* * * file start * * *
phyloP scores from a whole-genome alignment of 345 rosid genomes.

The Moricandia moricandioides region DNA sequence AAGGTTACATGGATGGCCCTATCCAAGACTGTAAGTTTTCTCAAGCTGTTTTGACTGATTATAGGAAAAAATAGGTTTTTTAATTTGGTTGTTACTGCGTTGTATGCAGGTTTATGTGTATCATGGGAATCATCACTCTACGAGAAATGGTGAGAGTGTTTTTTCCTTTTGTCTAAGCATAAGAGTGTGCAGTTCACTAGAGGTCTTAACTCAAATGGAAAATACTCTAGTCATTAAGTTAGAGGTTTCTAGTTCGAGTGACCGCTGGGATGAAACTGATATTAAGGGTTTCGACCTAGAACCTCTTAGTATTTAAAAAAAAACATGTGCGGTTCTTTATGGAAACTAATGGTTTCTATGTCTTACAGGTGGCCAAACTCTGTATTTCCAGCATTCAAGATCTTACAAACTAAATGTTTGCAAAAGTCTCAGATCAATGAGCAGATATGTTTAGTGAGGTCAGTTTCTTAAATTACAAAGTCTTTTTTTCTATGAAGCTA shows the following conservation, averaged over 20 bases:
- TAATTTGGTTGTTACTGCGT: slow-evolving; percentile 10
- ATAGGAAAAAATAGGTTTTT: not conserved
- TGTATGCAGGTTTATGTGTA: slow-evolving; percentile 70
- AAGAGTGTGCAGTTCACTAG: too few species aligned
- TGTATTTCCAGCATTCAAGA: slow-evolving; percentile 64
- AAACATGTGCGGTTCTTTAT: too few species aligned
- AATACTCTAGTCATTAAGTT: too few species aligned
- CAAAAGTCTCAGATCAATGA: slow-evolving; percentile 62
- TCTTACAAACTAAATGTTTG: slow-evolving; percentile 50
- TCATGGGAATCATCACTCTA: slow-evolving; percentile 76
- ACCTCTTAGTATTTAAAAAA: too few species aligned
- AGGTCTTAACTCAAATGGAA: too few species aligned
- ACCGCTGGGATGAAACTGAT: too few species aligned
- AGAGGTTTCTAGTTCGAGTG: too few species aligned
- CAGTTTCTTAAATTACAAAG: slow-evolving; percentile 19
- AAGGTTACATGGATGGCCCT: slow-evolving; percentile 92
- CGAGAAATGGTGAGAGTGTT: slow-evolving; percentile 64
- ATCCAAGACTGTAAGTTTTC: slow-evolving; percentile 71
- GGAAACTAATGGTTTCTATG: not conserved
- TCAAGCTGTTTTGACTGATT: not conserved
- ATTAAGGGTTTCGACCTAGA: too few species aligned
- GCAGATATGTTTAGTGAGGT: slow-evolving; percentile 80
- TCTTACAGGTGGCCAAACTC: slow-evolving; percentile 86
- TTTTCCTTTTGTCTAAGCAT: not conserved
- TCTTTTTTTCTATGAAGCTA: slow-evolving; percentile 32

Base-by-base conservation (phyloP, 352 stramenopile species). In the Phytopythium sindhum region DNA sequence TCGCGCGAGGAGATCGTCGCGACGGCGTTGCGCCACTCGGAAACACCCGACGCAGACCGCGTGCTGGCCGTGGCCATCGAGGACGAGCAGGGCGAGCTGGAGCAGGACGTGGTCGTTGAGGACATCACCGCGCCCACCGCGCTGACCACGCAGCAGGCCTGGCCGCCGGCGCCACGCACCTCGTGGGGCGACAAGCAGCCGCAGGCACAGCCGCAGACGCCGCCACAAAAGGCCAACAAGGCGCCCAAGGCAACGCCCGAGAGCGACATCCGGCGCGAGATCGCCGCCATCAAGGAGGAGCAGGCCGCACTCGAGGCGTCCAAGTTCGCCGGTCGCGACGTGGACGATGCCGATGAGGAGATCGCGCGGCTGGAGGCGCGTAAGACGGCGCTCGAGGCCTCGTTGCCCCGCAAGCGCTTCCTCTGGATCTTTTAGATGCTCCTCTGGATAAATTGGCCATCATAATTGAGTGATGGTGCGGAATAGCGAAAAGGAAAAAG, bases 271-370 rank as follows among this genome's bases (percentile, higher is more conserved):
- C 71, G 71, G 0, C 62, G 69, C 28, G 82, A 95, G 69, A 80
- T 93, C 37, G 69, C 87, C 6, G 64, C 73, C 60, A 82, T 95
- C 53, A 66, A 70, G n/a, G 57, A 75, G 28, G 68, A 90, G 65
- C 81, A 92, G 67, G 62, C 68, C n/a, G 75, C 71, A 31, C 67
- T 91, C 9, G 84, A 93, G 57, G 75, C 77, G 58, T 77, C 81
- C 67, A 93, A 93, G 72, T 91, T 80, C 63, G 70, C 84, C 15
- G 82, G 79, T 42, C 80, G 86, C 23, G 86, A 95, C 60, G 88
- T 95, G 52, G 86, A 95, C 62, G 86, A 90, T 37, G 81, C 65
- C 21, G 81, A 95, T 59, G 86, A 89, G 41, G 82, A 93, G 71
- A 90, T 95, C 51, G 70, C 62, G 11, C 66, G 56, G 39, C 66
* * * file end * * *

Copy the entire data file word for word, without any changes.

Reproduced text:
phyloP scores from a whole-genome alignment of 345 rosid genomes.

The Moricandia moricandioides region DNA sequence AAGGTTACATGGATGGCCCTATCCAAGACTGTAAGTTTTCTCAAGCTGTTTTGACTGATTATAGGAAAAAATAGGTTTTTTAATTTGGTTGTTACTGCGTTGTATGCAGGTTTATGTGTATCATGGGAATCATCACTCTACGAGAAATGGTGAGAGTGTTTTTTCCTTTTGTCTAAGCATAAGAGTGTGCAGTTCACTAGAGGTCTTAACTCAAATGGAAAATACTCTAGTCATTAAGTTAGAGGTTTCTAGTTCGAGTGACCGCTGGGATGAAACTGATATTAAGGGTTTCGACCTAGAACCTCTTAGTATTTAAAAAAAAACATGTGCGGTTCTTTATGGAAACTAATGGTTTCTATGTCTTACAGGTGGCCAAACTCTGTATTTCCAGCATTCAAGATCTTACAAACTAAATGTTTGCAAAAGTCTCAGATCAATGAGCAGATATGTTTAGTGAGGTCAGTTTCTTAAATTACAAAGTCTTTTTTTCTATGAAGCTA shows the following conservation, averaged over 20 bases:
- TAATTTGGTTGTTACTGCGT: slow-evolving; percentile 10
- ATAGGAAAAAATAGGTTTTT: not conserved
- TGTATGCAGGTTTATGTGTA: slow-evolving; percentile 70
- AAGAGTGTGCAGTTCACTAG: too few species aligned
- TGTATTTCCAGCATTCAAGA: slow-evolving; percentile 64
- AAACATGTGCGGTTCTTTAT: too few species aligned
- AATACTCTAGTCATTAAGTT: too few species aligned
- CAAAAGTCTCAGATCAATGA: slow-evolving; percentile 62
- TCTTACAAACTAAATGTTTG: slow-evolving; percentile 50
- TCATGGGAATCATCACTCTA: slow-evolving; percentile 76
- ACCTCTTAGTATTTAAAAAA: too few species aligned
- AGGTCTTAACTCAAATGGAA: too few species aligned
- ACCGCTGGGATGAAACTGAT: too few species aligned
- AGAGGTTTCTAGTTCGAGTG: too few species aligned
- CAGTTTCTTAAATTACAAAG: slow-evolving; percentile 19
- AAGGTTACATGGATGGCCCT: slow-evolving; percentile 92
- CGAGAAATGGTGAGAGTGTT: slow-evolving; percentile 64
- ATCCAAGACTGTAAGTTTTC: slow-evolving; percentile 71
- GGAAACTAATGGTTTCTATG: not conserved
- TCAAGCTGTTTTGACTGATT: not conserved
- ATTAAGGGTTTCGACCTAGA: too few species aligned
- GCAGATATGTTTAGTGAGGT: slow-evolving; percentile 80
- TCTTACAGGTGGCCAAACTC: slow-evolving; percentile 86
- TTTTCCTTTTGTCTAAGCAT: not conserved
- TCTTTTTTTCTATGAAGCTA: slow-evolving; percentile 32

Base-by-base conservation (phyloP, 352 stramenopile species). In the Phytopythium sindhum region DNA sequence TCGCGCGAGGAGATCGTCGCGACGGCGTTGCGCCACTCGGAAACACCCGACGCAGACCGCGTGCTGGCCGTGGCCATCGAGGACGAGCAGGGCGAGCTGGAGCAGGACGTGGTCGTTGAGGACATCACCGCGCCCACCGCGCTGACCACGCAGCAGGCCTGGCCGCCGGCGCCACGCACCTCGTGGGGCGACAAGCAGCCGCAGGCACAGCCGCAGACGCCGCCACAAAAGGCCAACAAGGCGCCCAAGGCAACGCCCGAGAGCGACATCCGGCGCGAGATCGCCGCCATCAAGGAGGAGCAGGCCGCACTCGAGGCGTCCAAGTTCGCCGGTCGCGACGTGGACGATGCCGATGAGGAGATCGCGCGGCTGGAGGCGCGTAAGACGGCGCTCGAGGCCTCGTTGCCCCGCAAGCGCTTCCTCTGGATCTTTTAGATGCTCCTCTGGATAAATTGGCCATCATAATTGAGTGATGGTGCGGAATAGCGAAAAGGAAAAAG, bases 271-370 rank as follows among this genome's bases (percentile, higher is more conserved):
- C 71, G 71, G 0, C 62, G 69, C 28, G 82, A 95, G 69, A 80
- T 93, C 37, G 69, C 87, C 6, G 64, C 73, C 60, A 82, T 95
- C 53, A 66, A 70, G n/a, G 57, A 75, G 28, G 68, A 90, G 65
- C 81, A 92, G 67, G 62, C 68, C n/a, G 75, C 71, A 31, C 67
- T 91, C 9, G 84, A 93, G 57, G 75, C 77, G 58, T 77, C 81
- C 67, A 93, A 93, G 72, T 91, T 80, C 63, G 70, C 84, C 15
- G 82, G 79, T 42, C 80, G 86, C 23, G 86, A 95, C 60, G 88
- T 95, G 52, G 86, A 95, C 62, G 86, A 90, T 37, G 81, C 65
- C 21, G 81, A 95, T 59, G 86, A 89, G 41, G 82, A 93, G 71
- A 90, T 95, C 51, G 70, C 62, G 11, C 66, G 56, G 39, C 66